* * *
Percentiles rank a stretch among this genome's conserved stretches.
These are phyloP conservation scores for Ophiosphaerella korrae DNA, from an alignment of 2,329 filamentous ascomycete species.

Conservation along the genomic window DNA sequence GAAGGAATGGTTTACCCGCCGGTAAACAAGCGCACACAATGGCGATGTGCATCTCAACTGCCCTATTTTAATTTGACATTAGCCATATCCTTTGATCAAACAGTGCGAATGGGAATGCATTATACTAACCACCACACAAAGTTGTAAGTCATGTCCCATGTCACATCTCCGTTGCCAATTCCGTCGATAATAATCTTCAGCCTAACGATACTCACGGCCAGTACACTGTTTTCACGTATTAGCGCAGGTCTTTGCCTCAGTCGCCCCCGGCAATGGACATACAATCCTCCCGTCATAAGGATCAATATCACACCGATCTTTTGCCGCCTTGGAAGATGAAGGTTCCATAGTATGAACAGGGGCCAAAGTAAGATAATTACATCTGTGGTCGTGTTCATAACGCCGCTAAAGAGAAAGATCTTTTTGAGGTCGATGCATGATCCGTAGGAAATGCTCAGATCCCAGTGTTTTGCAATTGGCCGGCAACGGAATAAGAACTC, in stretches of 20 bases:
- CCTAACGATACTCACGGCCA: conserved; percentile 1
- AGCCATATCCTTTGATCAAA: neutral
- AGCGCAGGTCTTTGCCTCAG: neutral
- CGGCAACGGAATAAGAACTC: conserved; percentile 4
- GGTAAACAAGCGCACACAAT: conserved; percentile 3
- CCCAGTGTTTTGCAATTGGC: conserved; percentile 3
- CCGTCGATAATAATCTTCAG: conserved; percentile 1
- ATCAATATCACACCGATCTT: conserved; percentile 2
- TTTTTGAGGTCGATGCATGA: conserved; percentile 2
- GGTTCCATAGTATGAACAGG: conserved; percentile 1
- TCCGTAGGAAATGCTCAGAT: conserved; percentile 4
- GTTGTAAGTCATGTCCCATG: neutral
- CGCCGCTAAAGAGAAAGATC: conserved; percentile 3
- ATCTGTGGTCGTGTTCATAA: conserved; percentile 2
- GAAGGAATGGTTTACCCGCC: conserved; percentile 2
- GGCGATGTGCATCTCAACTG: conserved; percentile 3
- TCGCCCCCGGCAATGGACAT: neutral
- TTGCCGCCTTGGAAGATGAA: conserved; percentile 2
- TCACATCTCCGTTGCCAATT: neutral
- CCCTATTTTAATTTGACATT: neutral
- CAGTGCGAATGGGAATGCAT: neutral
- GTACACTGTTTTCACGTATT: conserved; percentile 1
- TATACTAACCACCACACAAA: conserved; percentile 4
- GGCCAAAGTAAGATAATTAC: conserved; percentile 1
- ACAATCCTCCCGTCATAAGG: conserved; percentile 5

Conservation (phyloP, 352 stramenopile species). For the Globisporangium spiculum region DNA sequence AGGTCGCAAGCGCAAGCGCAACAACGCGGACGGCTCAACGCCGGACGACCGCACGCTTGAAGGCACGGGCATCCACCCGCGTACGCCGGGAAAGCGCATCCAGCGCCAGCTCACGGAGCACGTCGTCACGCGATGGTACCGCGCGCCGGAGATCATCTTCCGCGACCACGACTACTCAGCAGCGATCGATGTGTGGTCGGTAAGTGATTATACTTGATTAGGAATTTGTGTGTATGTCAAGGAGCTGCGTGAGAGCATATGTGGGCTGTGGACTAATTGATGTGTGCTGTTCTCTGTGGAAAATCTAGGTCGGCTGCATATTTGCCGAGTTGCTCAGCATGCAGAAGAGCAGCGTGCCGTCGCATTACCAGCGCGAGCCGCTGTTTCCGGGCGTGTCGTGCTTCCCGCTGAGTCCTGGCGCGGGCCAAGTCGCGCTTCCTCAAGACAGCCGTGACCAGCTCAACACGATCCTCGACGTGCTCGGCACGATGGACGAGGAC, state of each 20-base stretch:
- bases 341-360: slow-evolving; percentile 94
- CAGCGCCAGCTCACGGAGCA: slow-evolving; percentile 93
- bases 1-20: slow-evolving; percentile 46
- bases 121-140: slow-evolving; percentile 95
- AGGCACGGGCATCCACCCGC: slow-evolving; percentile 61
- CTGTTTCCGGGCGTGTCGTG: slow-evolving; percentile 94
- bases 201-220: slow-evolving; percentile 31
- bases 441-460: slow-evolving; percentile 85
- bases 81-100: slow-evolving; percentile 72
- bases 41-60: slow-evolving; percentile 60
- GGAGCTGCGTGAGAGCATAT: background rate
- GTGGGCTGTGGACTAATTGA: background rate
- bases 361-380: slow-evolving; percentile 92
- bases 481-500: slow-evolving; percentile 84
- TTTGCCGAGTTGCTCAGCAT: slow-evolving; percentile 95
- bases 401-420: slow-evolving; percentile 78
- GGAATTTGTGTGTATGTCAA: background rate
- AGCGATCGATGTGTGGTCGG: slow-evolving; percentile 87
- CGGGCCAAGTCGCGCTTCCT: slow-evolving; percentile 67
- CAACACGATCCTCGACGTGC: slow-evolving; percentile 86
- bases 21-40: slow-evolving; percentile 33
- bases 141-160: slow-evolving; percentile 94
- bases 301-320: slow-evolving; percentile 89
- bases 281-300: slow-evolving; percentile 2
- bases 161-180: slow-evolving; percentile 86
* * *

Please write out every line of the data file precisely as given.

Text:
Percentiles rank a stretch among this genome's conserved stretches.
These are phyloP conservation scores for Ophiosphaerella korrae DNA, from an alignment of 2,329 filamentous ascomycete species.

Conservation along the genomic window DNA sequence GAAGGAATGGTTTACCCGCCGGTAAACAAGCGCACACAATGGCGATGTGCATCTCAACTGCCCTATTTTAATTTGACATTAGCCATATCCTTTGATCAAACAGTGCGAATGGGAATGCATTATACTAACCACCACACAAAGTTGTAAGTCATGTCCCATGTCACATCTCCGTTGCCAATTCCGTCGATAATAATCTTCAGCCTAACGATACTCACGGCCAGTACACTGTTTTCACGTATTAGCGCAGGTCTTTGCCTCAGTCGCCCCCGGCAATGGACATACAATCCTCCCGTCATAAGGATCAATATCACACCGATCTTTTGCCGCCTTGGAAGATGAAGGTTCCATAGTATGAACAGGGGCCAAAGTAAGATAATTACATCTGTGGTCGTGTTCATAACGCCGCTAAAGAGAAAGATCTTTTTGAGGTCGATGCATGATCCGTAGGAAATGCTCAGATCCCAGTGTTTTGCAATTGGCCGGCAACGGAATAAGAACTC, in stretches of 20 bases:
- CCTAACGATACTCACGGCCA: conserved; percentile 1
- AGCCATATCCTTTGATCAAA: neutral
- AGCGCAGGTCTTTGCCTCAG: neutral
- CGGCAACGGAATAAGAACTC: conserved; percentile 4
- GGTAAACAAGCGCACACAAT: conserved; percentile 3
- CCCAGTGTTTTGCAATTGGC: conserved; percentile 3
- CCGTCGATAATAATCTTCAG: conserved; percentile 1
- ATCAATATCACACCGATCTT: conserved; percentile 2
- TTTTTGAGGTCGATGCATGA: conserved; percentile 2
- GGTTCCATAGTATGAACAGG: conserved; percentile 1
- TCCGTAGGAAATGCTCAGAT: conserved; percentile 4
- GTTGTAAGTCATGTCCCATG: neutral
- CGCCGCTAAAGAGAAAGATC: conserved; percentile 3
- ATCTGTGGTCGTGTTCATAA: conserved; percentile 2
- GAAGGAATGGTTTACCCGCC: conserved; percentile 2
- GGCGATGTGCATCTCAACTG: conserved; percentile 3
- TCGCCCCCGGCAATGGACAT: neutral
- TTGCCGCCTTGGAAGATGAA: conserved; percentile 2
- TCACATCTCCGTTGCCAATT: neutral
- CCCTATTTTAATTTGACATT: neutral
- CAGTGCGAATGGGAATGCAT: neutral
- GTACACTGTTTTCACGTATT: conserved; percentile 1
- TATACTAACCACCACACAAA: conserved; percentile 4
- GGCCAAAGTAAGATAATTAC: conserved; percentile 1
- ACAATCCTCCCGTCATAAGG: conserved; percentile 5

Conservation (phyloP, 352 stramenopile species). For the Globisporangium spiculum region DNA sequence AGGTCGCAAGCGCAAGCGCAACAACGCGGACGGCTCAACGCCGGACGACCGCACGCTTGAAGGCACGGGCATCCACCCGCGTACGCCGGGAAAGCGCATCCAGCGCCAGCTCACGGAGCACGTCGTCACGCGATGGTACCGCGCGCCGGAGATCATCTTCCGCGACCACGACTACTCAGCAGCGATCGATGTGTGGTCGGTAAGTGATTATACTTGATTAGGAATTTGTGTGTATGTCAAGGAGCTGCGTGAGAGCATATGTGGGCTGTGGACTAATTGATGTGTGCTGTTCTCTGTGGAAAATCTAGGTCGGCTGCATATTTGCCGAGTTGCTCAGCATGCAGAAGAGCAGCGTGCCGTCGCATTACCAGCGCGAGCCGCTGTTTCCGGGCGTGTCGTGCTTCCCGCTGAGTCCTGGCGCGGGCCAAGTCGCGCTTCCTCAAGACAGCCGTGACCAGCTCAACACGATCCTCGACGTGCTCGGCACGATGGACGAGGAC, state of each 20-base stretch:
- bases 341-360: slow-evolving; percentile 94
- CAGCGCCAGCTCACGGAGCA: slow-evolving; percentile 93
- bases 1-20: slow-evolving; percentile 46
- bases 121-140: slow-evolving; percentile 95
- AGGCACGGGCATCCACCCGC: slow-evolving; percentile 61
- CTGTTTCCGGGCGTGTCGTG: slow-evolving; percentile 94
- bases 201-220: slow-evolving; percentile 31
- bases 441-460: slow-evolving; percentile 85
- bases 81-100: slow-evolving; percentile 72
- bases 41-60: slow-evolving; percentile 60
- GGAGCTGCGTGAGAGCATAT: background rate
- GTGGGCTGTGGACTAATTGA: background rate
- bases 361-380: slow-evolving; percentile 92
- bases 481-500: slow-evolving; percentile 84
- TTTGCCGAGTTGCTCAGCAT: slow-evolving; percentile 95
- bases 401-420: slow-evolving; percentile 78
- GGAATTTGTGTGTATGTCAA: background rate
- AGCGATCGATGTGTGGTCGG: slow-evolving; percentile 87
- CGGGCCAAGTCGCGCTTCCT: slow-evolving; percentile 67
- CAACACGATCCTCGACGTGC: slow-evolving; percentile 86
- bases 21-40: slow-evolving; percentile 33
- bases 141-160: slow-evolving; percentile 94
- bases 301-320: slow-evolving; percentile 89
- bases 281-300: slow-evolving; percentile 2
- bases 161-180: slow-evolving; percentile 86